Associate Professor of Sociology and Chair, Department of Sociology and Anthropology, Seton Hall University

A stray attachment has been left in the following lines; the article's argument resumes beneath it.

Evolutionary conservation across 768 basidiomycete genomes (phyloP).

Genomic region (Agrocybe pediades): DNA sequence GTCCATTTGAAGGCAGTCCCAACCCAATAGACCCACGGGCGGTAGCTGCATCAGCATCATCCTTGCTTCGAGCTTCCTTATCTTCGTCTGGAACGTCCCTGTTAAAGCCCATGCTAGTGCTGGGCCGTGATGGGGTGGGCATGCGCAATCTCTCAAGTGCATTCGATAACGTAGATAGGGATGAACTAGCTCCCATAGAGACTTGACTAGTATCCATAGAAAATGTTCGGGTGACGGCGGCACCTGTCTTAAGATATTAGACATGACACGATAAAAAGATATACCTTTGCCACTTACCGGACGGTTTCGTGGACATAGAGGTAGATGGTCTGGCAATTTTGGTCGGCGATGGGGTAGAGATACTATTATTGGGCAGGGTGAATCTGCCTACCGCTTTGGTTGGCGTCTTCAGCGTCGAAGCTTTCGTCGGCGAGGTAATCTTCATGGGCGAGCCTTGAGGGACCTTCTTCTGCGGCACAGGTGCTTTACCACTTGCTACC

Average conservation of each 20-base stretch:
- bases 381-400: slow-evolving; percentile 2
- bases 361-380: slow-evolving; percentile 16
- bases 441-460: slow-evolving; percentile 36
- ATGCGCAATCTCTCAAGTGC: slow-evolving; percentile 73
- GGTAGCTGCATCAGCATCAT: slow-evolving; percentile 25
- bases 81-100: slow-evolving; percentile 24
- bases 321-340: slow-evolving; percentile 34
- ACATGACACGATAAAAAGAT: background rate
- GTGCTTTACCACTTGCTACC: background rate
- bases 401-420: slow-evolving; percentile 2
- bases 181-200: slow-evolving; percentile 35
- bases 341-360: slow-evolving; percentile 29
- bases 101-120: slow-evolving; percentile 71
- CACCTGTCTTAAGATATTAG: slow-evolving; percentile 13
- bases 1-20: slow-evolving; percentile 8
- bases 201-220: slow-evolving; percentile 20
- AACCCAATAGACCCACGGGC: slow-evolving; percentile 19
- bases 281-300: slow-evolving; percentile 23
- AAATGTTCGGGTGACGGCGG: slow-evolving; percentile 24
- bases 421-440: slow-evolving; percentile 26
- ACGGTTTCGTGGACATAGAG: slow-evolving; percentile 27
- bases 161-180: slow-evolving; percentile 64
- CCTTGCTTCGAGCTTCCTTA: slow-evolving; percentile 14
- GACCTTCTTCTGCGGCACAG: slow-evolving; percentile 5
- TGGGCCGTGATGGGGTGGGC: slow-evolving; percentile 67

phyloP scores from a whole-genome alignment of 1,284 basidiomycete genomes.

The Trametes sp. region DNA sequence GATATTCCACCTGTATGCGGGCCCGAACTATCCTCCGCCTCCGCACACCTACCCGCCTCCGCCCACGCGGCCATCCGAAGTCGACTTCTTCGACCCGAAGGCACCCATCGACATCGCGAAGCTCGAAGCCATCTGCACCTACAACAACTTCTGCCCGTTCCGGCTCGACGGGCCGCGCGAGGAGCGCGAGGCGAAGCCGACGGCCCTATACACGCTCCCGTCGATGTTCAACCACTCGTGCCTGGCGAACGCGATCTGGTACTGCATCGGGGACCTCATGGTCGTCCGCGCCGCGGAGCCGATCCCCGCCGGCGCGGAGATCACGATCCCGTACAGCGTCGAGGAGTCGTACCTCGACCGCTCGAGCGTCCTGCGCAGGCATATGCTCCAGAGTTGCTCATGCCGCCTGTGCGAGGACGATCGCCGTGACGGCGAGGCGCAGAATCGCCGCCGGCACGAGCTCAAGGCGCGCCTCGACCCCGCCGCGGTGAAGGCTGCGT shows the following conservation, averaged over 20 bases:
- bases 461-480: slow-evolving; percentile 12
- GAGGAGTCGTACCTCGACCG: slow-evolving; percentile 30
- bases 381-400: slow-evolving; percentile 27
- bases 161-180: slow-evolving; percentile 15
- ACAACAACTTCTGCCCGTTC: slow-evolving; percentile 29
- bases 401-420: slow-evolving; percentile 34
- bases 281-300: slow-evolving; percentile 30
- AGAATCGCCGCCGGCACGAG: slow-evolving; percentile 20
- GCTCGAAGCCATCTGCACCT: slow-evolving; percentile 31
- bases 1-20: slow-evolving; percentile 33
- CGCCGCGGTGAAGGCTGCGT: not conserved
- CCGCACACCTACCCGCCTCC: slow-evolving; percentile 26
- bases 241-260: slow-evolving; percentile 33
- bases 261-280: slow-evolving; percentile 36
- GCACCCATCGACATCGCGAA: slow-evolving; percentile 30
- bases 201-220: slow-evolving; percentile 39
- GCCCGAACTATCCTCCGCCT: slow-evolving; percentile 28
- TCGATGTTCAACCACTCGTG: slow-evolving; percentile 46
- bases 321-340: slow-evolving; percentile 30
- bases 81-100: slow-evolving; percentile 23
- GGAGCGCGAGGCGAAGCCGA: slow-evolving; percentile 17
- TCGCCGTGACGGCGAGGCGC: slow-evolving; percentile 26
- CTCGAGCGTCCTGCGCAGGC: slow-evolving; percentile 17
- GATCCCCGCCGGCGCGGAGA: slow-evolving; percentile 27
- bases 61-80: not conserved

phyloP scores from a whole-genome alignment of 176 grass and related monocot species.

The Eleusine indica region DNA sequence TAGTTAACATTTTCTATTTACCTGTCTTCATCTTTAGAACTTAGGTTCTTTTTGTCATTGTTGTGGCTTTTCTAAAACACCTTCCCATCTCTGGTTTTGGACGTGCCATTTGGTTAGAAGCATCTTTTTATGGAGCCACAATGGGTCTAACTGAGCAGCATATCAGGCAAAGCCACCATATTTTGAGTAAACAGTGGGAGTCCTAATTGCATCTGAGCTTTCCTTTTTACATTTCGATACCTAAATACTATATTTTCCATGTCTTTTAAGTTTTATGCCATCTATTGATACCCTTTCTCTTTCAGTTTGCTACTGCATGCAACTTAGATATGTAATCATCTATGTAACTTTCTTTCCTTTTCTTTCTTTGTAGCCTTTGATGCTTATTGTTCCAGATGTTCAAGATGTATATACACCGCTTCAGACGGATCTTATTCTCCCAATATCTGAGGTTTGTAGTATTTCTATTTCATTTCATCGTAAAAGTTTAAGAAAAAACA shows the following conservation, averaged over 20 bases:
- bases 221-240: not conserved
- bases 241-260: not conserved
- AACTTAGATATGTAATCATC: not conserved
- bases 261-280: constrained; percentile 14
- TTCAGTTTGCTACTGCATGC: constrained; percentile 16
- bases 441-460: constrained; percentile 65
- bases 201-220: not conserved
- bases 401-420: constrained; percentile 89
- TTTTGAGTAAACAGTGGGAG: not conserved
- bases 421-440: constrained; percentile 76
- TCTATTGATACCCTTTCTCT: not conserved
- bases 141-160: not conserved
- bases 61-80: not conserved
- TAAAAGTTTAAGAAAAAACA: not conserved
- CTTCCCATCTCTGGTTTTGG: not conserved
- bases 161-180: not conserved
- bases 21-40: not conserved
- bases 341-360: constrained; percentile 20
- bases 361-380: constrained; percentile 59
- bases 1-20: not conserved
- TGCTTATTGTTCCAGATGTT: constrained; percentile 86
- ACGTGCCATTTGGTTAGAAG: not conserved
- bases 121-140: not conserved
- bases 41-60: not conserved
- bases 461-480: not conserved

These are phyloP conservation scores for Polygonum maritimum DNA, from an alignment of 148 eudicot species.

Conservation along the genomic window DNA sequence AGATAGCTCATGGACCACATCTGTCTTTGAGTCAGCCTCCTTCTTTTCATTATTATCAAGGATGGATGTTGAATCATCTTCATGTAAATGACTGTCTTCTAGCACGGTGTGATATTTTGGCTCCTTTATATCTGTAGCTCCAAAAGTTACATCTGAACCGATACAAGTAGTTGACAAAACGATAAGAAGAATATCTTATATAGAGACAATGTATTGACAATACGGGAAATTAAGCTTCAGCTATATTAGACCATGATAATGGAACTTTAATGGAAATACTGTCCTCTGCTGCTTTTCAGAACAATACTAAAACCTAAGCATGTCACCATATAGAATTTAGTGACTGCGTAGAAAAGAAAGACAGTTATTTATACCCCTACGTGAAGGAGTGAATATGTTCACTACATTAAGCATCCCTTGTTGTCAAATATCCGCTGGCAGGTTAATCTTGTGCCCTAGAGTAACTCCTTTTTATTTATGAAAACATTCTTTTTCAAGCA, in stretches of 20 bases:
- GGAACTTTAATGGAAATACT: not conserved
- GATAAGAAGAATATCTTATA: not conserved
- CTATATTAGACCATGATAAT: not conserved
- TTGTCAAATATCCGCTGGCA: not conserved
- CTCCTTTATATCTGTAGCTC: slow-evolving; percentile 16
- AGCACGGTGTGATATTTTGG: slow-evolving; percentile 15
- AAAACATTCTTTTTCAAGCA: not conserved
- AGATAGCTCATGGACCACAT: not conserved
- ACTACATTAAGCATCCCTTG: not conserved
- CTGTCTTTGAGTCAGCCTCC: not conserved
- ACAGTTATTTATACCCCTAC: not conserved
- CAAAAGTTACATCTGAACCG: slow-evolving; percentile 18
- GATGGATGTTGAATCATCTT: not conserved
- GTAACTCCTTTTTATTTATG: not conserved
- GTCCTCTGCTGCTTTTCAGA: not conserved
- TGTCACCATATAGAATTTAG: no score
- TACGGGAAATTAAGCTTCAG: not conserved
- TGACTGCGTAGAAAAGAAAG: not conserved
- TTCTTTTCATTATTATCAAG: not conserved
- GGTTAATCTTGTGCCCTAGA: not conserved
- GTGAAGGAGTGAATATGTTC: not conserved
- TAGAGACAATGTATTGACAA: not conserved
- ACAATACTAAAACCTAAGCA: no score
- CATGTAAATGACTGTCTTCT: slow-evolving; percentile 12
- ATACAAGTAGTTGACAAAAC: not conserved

While at Rutgers, I had the privilege to study under Harry C. Bredemeier, Peter L. Berger, Robin Fox, Irving Louis Horowitz, Jackson Toby, Sebastian de Grazia, Benjamin R. Barber, and Talcott Parsons (when he was a Visiting Professor). Within the field, I teach primarily in the areas of (1) theory, (2) social change, (3) social problems, and (4) self and society. I also teach two interdisciplinary core courses: “Christianity and Culture in Dialogue,” and “Catholicism and the Human Sciences.” My recent publications include the book, Social Practice: Philosophy and Method (Kendall/Hunt, 2003), which presented a method of social problem-solving that draws on the various schools of sociological theory and practice. I am developing workshops for not-profit agencies and community groups that would draw on the model presented in the book. I consider myself a futurist, having served for five years as Vice-President of the New Jersey Chapter of the World Future Society. I have presented several papers at the International WFS Conference and have published an article, “Valuing the Future,” in an annual WFS volume. I have several entries in a Catholic encyclopedia devoted to the encounter between Catholicism and the social sciences, and am currently working on entries on systems/exchange theory and sociobiology. There are five projects that I will continue to work on in the coming years: (1) a proposal for an experimental university curriculum that integrates the various domains of knowledge; (2) the collected works of Harry C. Bredemeier; (3) a book, The Adaptive Quest, to be written for a wider audience; (4) a book, The Evolution of Sociological Consciousness, based on the sociological theory course that I have taught for many years; and (5) a study of the contemporary search for meaning.